The Undomestic Goddess is a classic story of mistaken identity with a housecleaning twist.
The story is set in London where Samantha Sweeting is working as a high-powered lawyer at the best law firm, hoping to become the youngest partner, a goal she has been working toward since her childhood. And her work load has come with its share of stress, not leaving her a night or weekend to herself.
When her dream of becoming partner becomes a reality she is elated, that is until she realizes she has made a mistake that will cost a client millions. In a fit of utter disbelief she drunkenly boards a train and ends up on the doorstep of a random home. The woman who opens the door happens to be expecting a new maid from an agency and suddenly Samantha has found a new job.
Samantha, a girl who can’t figure out why a vacuum needs a bag and has never cooked anything or done her own laundry has to learn how to be a housekeeper. In the process she finds love, happiness, and a world she never knew existed.
I really loved this book. I picked it up because the author, Sophie Kinsella, also wrote the Shopaholic series, which I loved. My first thought was that it would be a funny, easy read just for entertainment, but what I found was a little more than that. The characters are so well developed that I found myself in London struggling along with Samantha to clean this impossibly large house and juggle making gourmet meals. I remember having similar feelings when I was first married. Thankfully, my mother actually taught me the basics of cooking and cleaning before I moved out.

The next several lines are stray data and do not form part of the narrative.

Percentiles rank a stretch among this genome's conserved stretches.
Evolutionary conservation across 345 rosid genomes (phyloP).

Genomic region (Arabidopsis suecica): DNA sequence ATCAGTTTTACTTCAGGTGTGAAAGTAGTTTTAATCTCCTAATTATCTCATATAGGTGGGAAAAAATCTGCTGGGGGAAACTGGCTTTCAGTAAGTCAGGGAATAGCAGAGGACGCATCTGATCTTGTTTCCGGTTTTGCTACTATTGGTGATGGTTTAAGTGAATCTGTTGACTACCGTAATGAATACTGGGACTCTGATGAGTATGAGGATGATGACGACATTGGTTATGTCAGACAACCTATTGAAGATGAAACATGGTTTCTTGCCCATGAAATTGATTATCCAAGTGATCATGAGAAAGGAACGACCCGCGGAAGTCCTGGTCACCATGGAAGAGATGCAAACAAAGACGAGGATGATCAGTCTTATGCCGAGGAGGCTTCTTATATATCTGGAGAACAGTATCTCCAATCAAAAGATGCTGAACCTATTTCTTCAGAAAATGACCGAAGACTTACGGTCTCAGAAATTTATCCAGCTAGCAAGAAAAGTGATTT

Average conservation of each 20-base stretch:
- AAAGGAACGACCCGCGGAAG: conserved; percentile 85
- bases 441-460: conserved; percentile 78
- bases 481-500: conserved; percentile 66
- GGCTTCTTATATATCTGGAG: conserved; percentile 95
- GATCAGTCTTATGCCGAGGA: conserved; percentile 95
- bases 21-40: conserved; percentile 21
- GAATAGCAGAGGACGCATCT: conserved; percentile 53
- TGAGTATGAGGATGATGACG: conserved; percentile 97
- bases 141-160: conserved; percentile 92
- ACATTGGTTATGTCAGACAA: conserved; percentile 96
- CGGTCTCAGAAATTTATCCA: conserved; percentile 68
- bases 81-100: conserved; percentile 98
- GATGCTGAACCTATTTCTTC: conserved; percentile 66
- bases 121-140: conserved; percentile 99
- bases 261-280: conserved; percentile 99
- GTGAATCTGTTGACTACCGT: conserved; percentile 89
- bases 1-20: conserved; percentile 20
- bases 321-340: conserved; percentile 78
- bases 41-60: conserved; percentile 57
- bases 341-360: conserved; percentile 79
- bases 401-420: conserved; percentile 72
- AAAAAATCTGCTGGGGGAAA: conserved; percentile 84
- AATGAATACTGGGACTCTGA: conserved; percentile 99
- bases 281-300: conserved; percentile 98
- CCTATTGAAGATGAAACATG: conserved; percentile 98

I was so delighted to find a story, not strictly of feminism where a young lady beats the odds and makes it in a high-powered career, but one that shows that it’s okay to find joy in the less stressful environment of caring for a home. I feel as though feminism makes society look down on those who decide to be house wives or stay at home moms. And I loved riding along on Samantha’s journey to find the life that was really more fulfilling for her and ignoring what the rest of the world thought she needed to be.
On top of that, I connected with the stress that Samantha felt at work and the juxtaposition of pride in a home cooked meal and well-kept house. I loved her discovery of finding a world outside a cubicle, and noticing simple things like the beautiful flowers in a garden. And living life slowly and meaningfully instead of so fast paced and full of task after task.
I think too many of us live in that fast paced world and lie to ourselves that we love the pressure. But we don’t know what we’re missing on the other side. Kinsella beautifully portrays the other side and how tempting it can be. She gave me the assurance that I needed that I can be happy as a stay at home mother and housewife.